Tomorrow afternoon is the first radiation session for my wife. The lump in her breast has been removed. There will be no chemotherapy per her doctors. Twenty sessions, one every day for the next twenty business days, should do it.
The initial shock has worn off to an extent. Yes, there's a real desire to return to normal life. Normal life that is more intensely experienced for having had this brush with mortality. The knowledge that cancer has invaded, that it could still return, that from now on, even after five years of confirmed victory, there is no ultimate victory. You always knew that death will come, as it always has to everyone, but you're shaken when it first extends its exploratory tentacles. You circle the wagons and defy it to even slow you down.
So we plan much more deliberately now.
We take some satisfaction in the fact that we've balanced life thus far reasonably well, having saved for retirement while travelling and doing a lot of the little things that give life colour. Going to the theatre, for example. Staying at hotels that are just a bit more expensive and a bit nicer. Taking off to the beach for the weekend even though you ought to rake the lawn and finish up odd jobs, even though this is the third weekend in a row that you've done so.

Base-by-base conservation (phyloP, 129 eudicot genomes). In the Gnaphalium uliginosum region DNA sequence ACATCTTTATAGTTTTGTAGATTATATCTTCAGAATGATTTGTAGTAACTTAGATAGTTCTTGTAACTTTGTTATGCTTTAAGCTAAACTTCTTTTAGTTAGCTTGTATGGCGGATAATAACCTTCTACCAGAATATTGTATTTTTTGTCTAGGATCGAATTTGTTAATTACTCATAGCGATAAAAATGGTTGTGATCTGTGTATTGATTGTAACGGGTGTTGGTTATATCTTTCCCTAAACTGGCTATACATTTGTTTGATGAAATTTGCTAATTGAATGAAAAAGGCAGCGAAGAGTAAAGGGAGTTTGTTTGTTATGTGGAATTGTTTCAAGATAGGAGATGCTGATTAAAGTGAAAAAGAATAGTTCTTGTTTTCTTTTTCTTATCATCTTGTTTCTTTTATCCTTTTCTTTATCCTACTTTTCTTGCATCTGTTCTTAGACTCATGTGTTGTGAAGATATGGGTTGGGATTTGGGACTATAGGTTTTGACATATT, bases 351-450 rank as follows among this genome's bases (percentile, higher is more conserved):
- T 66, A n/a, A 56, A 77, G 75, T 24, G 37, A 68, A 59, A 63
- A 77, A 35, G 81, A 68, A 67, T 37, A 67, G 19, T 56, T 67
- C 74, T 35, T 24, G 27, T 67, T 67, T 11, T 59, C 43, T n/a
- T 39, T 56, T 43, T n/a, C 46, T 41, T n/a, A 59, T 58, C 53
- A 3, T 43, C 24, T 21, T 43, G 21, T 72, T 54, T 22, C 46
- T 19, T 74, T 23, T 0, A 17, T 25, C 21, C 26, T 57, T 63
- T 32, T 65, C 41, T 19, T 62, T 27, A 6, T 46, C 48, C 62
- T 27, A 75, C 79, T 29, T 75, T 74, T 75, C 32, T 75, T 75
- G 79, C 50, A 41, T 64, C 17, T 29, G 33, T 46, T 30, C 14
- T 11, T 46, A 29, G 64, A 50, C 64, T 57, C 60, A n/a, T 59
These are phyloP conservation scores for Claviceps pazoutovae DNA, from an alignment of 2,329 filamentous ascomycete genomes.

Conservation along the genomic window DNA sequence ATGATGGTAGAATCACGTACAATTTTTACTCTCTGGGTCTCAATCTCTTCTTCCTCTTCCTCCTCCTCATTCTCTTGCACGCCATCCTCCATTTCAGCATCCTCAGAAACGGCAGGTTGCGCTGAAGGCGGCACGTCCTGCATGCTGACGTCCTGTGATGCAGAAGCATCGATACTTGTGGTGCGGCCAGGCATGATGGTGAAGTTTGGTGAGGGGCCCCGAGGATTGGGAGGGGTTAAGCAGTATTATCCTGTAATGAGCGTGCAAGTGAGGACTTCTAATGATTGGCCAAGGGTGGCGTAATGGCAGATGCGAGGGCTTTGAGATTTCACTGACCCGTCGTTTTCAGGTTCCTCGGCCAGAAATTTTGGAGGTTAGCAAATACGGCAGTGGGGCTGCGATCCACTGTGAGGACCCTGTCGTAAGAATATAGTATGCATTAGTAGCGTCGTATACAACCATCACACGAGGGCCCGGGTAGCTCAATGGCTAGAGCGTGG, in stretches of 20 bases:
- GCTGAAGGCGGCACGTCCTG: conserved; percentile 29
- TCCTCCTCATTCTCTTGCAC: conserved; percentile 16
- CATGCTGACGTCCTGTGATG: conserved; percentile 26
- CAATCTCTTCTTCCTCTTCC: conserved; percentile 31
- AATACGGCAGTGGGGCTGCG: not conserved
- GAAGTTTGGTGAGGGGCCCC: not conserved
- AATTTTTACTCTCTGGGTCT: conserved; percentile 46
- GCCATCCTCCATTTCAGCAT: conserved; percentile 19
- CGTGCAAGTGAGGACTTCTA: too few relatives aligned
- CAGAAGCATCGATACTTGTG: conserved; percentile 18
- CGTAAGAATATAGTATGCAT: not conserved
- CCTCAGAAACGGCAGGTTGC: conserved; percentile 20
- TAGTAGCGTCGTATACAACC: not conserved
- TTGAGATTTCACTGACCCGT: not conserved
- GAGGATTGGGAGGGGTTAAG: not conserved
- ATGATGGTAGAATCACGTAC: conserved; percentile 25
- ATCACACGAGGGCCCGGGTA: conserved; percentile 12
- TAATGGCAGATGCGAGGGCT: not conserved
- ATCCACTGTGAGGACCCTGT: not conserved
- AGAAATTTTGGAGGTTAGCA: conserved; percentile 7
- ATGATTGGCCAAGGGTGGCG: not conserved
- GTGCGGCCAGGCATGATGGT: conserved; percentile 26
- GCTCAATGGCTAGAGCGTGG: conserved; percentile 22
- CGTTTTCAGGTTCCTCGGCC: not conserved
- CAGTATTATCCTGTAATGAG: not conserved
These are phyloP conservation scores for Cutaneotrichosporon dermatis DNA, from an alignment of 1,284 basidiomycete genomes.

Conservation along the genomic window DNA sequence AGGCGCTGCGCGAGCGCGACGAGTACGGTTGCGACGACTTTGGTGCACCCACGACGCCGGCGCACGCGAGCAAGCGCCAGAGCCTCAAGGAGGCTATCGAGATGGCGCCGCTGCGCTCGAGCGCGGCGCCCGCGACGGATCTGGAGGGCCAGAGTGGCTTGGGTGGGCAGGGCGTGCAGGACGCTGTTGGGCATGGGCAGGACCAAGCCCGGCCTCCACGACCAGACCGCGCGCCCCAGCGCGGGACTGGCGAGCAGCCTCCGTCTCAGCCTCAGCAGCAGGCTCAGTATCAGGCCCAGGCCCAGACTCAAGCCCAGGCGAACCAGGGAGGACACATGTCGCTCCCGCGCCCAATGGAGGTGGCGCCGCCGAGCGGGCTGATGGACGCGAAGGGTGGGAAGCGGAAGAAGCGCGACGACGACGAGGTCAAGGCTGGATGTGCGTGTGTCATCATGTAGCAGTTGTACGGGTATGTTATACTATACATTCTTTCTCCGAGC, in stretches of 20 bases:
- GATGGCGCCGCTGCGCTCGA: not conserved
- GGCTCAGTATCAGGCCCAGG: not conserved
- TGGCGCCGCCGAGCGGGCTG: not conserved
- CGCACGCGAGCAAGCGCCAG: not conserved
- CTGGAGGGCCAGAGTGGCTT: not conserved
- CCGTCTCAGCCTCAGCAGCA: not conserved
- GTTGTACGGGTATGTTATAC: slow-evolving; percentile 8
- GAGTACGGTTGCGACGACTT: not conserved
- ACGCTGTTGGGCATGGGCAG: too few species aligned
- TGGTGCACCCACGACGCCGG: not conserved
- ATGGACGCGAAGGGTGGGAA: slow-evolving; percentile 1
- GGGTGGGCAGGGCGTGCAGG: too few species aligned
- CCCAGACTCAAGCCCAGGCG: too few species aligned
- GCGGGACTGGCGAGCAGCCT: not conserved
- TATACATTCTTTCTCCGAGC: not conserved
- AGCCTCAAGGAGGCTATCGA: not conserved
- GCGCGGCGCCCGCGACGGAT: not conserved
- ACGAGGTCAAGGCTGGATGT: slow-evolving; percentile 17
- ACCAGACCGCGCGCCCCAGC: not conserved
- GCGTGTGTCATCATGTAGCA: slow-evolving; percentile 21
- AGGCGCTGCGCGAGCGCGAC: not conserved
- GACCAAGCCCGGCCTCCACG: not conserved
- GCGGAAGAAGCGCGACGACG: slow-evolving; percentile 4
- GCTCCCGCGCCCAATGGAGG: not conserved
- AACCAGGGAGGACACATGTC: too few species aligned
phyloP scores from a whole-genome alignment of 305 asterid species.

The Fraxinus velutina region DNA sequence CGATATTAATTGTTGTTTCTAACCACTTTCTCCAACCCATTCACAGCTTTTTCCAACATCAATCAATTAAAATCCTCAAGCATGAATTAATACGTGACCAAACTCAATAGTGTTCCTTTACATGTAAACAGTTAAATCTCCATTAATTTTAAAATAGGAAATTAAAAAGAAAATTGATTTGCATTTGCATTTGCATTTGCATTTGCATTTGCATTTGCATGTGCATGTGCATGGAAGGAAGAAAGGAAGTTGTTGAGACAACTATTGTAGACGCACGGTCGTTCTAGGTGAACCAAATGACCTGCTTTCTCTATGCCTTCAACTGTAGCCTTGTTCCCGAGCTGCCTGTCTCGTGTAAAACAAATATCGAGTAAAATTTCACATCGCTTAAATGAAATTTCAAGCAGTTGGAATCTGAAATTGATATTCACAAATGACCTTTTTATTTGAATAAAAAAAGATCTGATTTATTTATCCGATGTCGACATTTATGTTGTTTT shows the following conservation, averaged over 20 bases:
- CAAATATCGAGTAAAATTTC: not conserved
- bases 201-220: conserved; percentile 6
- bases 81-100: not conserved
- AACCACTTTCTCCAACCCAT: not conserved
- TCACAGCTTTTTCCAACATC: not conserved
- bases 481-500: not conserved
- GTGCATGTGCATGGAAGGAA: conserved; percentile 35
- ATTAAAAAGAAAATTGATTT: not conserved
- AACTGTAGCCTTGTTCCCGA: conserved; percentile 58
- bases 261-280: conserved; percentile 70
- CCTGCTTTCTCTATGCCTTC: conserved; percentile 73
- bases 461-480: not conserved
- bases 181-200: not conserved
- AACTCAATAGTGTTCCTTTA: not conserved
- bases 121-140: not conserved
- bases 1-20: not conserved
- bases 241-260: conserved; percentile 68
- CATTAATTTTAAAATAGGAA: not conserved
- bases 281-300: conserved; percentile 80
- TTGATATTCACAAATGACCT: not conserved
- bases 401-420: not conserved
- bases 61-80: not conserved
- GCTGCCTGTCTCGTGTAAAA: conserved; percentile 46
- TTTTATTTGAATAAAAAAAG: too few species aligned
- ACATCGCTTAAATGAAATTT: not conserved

You can't do everything, but you can at least work yourself into a job that you actually like. A job that you actually look forward to returning to after the radiation treatments are done and the doctors give you the green light. You can live a life with no reasonable regrets.
You can live a life that you don't put on hold for a minute longer than necessary. You can be very deliberate in planning for those things that weren't so urgent before but are now far more important to ensure take place. Things like finding a beach front place for retirement.
Make it count. Stop planning and plotting only long enough to relax and enjoy the scenery.